I'm blogging at a very interesting site http://socialvoice.liveworld.com/index.jspa. Another blogger, much more experienced, is Judith's blog: Through the virtual looking glass - online focus groups She's been following online focus groups and assessing respondent's reaction to the process. One critical finding is that some participants feel that they have more space to be listened to. I'm a teacher/trainer/facilitator and creating spaces that give participants equal air-time is a constant challenge: allowing those who are under-participating to have the opportunity to express their opinions and toning down those who are dominating the conversation. The online focus group context seems to allow for more equitable participation, but only if you are able to get online, and are literate enough in the language of the dialogue, and have the keyboarding skills necessary to type in your opinions.
So, I'm very supportive of the equity in participation for those who have the access, the skills and the literacy necessary.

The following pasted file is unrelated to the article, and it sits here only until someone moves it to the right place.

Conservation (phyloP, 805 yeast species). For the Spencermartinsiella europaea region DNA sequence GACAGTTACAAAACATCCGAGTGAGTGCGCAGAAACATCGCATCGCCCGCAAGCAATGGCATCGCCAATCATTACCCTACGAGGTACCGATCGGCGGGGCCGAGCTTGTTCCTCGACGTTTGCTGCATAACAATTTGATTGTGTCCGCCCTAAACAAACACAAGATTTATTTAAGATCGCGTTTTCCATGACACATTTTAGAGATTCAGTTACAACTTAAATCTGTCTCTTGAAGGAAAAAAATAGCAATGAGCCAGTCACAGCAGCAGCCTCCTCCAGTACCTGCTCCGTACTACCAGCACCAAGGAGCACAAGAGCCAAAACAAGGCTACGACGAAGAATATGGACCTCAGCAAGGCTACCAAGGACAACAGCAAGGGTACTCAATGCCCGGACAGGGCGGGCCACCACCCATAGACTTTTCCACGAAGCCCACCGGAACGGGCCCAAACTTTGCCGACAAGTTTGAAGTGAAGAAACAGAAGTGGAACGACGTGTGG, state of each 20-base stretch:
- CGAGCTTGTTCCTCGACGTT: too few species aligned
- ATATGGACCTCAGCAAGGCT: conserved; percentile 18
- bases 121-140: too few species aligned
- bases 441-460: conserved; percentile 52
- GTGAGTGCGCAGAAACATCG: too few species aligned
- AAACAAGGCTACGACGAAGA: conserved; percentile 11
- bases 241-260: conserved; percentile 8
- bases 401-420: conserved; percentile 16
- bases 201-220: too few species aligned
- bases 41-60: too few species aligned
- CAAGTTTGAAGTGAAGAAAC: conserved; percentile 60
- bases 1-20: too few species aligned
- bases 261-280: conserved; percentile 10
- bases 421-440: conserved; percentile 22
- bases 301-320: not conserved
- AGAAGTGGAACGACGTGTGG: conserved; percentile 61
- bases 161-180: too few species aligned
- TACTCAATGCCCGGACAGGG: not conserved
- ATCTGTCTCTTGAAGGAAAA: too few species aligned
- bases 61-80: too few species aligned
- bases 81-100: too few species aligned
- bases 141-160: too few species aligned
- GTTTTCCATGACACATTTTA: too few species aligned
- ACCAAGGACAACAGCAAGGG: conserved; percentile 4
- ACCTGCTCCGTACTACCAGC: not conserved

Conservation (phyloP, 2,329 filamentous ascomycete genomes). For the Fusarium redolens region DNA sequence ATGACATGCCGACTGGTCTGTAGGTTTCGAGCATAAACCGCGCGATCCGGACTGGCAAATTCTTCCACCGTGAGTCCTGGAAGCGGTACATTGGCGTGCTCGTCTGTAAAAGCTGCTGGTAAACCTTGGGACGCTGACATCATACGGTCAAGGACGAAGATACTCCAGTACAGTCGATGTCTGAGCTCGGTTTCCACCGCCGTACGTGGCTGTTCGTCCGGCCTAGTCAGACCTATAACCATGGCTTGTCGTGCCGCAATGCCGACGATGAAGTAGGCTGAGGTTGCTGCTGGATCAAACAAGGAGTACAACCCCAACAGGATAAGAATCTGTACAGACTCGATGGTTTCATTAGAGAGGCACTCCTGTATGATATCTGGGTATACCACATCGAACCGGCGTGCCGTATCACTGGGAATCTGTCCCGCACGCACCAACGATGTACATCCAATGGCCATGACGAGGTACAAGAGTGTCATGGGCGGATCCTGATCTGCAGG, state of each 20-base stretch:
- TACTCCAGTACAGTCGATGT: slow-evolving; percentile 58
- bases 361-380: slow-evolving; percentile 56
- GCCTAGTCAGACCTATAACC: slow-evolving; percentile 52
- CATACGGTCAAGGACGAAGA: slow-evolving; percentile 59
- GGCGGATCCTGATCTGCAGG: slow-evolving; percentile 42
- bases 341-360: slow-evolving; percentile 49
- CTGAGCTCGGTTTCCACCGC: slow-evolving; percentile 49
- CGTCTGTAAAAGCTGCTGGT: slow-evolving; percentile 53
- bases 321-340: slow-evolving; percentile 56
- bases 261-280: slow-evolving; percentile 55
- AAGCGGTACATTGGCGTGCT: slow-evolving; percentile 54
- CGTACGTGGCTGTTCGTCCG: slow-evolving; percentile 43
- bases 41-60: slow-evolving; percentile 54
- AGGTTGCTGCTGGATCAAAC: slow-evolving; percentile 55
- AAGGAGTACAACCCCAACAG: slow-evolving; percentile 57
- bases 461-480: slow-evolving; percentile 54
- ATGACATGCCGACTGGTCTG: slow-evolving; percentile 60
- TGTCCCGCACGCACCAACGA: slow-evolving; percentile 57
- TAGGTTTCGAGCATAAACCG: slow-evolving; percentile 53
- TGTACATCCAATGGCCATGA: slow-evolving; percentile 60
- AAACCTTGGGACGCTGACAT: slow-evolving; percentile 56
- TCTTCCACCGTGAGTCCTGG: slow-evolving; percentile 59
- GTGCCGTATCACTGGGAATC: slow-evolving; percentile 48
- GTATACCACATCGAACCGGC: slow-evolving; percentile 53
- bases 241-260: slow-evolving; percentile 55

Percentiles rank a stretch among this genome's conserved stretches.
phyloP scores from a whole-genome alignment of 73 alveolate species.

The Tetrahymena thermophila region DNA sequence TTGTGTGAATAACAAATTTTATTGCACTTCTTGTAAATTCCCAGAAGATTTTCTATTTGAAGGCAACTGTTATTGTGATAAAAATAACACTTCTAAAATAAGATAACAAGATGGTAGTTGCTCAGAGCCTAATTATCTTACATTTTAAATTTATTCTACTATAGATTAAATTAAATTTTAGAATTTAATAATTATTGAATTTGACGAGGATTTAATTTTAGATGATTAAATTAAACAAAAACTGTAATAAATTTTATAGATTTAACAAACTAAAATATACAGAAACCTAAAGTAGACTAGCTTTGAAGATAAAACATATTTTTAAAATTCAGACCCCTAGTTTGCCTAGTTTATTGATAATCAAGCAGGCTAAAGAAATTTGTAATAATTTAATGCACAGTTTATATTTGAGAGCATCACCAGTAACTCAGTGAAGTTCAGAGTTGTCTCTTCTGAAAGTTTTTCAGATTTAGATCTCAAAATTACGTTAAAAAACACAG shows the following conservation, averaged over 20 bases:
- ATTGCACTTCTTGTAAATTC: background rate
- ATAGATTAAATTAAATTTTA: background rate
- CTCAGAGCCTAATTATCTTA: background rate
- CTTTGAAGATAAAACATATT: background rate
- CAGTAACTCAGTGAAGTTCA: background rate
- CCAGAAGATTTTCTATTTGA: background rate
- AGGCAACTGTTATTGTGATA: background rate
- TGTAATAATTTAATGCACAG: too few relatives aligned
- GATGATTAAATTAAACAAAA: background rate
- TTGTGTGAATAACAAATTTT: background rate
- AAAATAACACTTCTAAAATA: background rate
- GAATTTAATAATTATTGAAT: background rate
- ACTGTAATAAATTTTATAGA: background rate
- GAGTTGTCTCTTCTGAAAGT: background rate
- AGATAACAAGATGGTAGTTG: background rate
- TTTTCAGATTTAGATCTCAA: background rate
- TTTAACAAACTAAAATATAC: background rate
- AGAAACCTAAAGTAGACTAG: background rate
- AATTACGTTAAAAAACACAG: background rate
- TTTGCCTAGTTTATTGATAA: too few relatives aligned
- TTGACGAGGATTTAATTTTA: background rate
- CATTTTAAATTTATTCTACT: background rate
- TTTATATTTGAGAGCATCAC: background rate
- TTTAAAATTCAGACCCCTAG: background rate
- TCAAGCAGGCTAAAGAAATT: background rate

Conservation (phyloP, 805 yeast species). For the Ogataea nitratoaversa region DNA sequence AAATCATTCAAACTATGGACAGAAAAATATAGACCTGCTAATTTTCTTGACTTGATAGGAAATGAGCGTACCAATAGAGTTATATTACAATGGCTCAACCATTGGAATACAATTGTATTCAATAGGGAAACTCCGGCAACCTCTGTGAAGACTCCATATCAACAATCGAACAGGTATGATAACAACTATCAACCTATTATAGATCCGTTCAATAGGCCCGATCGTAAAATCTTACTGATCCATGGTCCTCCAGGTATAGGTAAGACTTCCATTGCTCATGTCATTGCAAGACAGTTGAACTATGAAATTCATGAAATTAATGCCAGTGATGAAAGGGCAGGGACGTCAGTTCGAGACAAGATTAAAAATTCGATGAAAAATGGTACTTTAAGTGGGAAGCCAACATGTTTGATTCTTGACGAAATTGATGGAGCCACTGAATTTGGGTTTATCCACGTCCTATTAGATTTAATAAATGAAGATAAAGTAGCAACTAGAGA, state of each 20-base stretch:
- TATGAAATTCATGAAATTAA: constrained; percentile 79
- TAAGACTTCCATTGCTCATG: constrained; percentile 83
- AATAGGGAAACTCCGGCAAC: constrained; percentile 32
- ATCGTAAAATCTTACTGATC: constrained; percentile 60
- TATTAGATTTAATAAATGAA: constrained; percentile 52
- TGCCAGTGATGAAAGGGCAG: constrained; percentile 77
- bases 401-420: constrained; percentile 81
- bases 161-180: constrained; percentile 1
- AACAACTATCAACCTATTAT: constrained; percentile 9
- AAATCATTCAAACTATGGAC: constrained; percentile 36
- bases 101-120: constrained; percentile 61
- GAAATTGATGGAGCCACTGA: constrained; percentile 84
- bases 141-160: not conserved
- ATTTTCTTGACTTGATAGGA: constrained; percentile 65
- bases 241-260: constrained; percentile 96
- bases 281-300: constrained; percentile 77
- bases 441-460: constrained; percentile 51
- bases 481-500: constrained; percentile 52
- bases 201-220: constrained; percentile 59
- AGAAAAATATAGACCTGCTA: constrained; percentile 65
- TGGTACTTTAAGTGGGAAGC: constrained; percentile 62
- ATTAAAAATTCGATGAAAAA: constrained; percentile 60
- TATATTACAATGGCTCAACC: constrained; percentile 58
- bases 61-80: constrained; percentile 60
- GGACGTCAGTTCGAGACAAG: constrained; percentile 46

I'm still going to depend on face-to-face interviews and discussions because there are many, many poor families that don't meet those minimum criteria and those families most definitely need to be encouraged to talk and give their opinions. I'm working on encouraging their children who have much more extensive contact with and use of technology in school to participate in online focus groups because they also need to be heard as a student group.
I will also contiue to figure out how to bring technology to communities that don't have easy access withoutseeing technology as the Good Ship Lollipop.